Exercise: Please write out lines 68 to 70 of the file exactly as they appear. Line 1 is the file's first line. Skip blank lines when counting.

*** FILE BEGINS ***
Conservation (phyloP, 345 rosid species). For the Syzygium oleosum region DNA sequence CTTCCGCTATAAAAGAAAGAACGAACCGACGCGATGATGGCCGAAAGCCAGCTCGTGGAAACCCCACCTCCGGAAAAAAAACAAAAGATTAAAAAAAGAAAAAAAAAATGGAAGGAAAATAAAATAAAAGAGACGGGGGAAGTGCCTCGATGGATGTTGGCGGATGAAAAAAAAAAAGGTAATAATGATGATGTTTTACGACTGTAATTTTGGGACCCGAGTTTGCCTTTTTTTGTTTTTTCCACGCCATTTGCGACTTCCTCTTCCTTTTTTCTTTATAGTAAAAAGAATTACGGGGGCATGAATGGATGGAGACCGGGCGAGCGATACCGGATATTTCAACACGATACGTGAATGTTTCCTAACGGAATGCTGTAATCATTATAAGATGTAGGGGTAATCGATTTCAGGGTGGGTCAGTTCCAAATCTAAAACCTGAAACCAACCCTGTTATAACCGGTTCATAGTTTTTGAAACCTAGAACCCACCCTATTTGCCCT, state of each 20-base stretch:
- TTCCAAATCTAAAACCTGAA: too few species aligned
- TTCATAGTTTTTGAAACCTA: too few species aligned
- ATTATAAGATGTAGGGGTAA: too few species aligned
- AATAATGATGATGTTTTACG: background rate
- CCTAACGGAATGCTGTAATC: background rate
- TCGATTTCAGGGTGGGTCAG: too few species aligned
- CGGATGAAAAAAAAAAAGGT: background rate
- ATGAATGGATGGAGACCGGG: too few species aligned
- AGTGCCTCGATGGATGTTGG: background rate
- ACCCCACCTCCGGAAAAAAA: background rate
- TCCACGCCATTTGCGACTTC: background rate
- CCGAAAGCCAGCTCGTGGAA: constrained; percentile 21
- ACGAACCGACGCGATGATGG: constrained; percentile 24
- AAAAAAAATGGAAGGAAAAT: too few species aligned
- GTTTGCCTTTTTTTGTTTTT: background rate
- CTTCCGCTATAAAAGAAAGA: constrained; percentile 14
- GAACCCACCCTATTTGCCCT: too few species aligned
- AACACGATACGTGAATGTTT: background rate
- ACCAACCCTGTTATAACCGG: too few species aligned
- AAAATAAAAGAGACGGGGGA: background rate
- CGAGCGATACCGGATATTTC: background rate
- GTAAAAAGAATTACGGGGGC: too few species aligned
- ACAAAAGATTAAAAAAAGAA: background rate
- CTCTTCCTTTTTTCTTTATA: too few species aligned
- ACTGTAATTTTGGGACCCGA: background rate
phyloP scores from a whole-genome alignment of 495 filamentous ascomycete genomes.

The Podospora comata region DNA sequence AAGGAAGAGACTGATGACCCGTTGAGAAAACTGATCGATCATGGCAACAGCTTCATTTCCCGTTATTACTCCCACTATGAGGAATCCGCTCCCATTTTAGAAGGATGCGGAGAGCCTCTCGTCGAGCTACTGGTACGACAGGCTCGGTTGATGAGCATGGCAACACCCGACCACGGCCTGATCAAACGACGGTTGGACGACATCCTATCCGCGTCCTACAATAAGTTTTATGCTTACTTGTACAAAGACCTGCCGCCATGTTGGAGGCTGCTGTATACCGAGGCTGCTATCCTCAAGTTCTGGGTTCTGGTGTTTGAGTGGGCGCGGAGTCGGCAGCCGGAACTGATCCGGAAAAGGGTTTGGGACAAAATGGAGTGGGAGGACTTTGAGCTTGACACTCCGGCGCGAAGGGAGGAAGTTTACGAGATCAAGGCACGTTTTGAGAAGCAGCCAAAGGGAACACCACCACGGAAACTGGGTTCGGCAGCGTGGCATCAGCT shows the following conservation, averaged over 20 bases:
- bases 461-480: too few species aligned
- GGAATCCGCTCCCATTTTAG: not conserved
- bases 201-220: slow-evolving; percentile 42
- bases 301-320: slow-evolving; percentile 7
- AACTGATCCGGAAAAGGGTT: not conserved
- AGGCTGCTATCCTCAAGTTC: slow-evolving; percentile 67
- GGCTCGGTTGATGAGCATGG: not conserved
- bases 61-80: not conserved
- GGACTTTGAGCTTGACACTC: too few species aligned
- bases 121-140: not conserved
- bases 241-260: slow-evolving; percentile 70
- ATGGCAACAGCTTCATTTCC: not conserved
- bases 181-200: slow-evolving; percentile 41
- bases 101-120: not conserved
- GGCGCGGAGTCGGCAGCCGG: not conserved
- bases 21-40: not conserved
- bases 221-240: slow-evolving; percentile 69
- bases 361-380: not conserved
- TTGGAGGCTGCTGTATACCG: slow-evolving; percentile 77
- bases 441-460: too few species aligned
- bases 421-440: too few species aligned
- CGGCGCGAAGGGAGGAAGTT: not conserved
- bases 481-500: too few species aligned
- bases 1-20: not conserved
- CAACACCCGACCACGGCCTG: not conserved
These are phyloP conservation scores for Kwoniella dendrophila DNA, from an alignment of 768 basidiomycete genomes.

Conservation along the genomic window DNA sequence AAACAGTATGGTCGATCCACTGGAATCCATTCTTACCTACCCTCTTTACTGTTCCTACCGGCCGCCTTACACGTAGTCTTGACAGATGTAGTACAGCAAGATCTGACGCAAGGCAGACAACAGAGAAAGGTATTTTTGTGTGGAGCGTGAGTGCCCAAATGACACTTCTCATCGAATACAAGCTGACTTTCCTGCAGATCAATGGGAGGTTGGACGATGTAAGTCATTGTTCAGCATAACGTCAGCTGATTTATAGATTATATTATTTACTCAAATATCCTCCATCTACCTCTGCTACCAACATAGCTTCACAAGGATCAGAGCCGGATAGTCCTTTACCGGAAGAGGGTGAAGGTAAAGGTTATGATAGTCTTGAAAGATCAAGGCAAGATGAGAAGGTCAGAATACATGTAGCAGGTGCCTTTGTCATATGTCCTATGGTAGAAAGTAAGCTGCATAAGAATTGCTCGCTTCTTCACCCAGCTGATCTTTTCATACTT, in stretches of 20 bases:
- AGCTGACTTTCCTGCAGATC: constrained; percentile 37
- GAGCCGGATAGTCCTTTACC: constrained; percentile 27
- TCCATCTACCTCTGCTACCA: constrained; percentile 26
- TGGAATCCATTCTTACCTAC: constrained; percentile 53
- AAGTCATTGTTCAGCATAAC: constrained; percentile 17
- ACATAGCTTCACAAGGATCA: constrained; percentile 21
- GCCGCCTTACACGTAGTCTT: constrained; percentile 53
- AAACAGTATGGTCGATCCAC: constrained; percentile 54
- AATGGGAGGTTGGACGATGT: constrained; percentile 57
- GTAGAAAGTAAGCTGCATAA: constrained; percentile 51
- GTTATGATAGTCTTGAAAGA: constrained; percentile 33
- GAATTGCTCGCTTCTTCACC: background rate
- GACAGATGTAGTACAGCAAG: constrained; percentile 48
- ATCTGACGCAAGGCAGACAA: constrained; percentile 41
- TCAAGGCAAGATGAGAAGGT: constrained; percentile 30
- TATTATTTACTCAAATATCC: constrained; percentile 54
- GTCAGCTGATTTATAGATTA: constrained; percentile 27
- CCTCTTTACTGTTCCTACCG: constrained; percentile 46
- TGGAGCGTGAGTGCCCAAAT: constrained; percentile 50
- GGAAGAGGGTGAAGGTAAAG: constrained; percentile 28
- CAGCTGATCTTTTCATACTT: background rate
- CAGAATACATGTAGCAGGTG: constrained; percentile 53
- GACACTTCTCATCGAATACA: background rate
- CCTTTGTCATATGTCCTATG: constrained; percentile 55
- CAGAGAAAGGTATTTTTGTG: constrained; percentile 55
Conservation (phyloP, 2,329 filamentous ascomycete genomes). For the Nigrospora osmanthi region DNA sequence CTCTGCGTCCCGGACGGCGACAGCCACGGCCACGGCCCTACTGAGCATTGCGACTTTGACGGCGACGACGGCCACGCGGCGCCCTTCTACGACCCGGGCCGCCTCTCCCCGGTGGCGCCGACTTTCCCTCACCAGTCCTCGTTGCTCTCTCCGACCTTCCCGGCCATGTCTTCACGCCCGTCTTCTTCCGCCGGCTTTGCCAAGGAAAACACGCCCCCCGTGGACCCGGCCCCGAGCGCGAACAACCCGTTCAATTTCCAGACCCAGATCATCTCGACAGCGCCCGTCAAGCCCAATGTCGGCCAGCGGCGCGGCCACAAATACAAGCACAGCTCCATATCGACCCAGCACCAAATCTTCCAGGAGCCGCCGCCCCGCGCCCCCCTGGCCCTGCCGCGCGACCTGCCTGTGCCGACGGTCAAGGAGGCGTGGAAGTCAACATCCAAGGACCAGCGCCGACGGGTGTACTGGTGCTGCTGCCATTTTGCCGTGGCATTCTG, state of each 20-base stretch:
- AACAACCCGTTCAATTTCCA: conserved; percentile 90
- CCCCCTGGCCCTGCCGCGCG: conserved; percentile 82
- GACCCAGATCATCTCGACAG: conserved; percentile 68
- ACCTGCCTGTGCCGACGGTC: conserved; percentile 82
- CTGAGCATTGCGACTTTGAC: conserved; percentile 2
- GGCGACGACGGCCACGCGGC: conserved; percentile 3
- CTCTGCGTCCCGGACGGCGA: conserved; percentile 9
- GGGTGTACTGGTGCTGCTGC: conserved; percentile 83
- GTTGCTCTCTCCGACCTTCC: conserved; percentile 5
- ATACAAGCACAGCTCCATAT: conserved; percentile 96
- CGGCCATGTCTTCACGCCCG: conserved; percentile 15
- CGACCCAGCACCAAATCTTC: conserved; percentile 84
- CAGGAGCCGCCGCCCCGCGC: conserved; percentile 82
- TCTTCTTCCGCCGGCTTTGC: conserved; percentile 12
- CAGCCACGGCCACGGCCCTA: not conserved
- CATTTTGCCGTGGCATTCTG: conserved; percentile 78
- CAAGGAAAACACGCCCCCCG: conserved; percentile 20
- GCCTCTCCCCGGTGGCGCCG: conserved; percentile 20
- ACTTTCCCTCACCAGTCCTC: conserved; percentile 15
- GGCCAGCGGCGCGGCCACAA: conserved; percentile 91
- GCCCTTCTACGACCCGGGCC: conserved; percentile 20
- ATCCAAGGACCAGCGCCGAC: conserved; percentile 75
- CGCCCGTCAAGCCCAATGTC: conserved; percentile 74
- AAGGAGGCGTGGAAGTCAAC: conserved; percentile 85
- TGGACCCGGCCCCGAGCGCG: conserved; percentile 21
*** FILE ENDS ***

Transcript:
- GACAGATGTAGTACAGCAAG: constrained; percentile 48
- ATCTGACGCAAGGCAGACAA: constrained; percentile 41
- TCAAGGCAAGATGAGAAGGT: constrained; percentile 30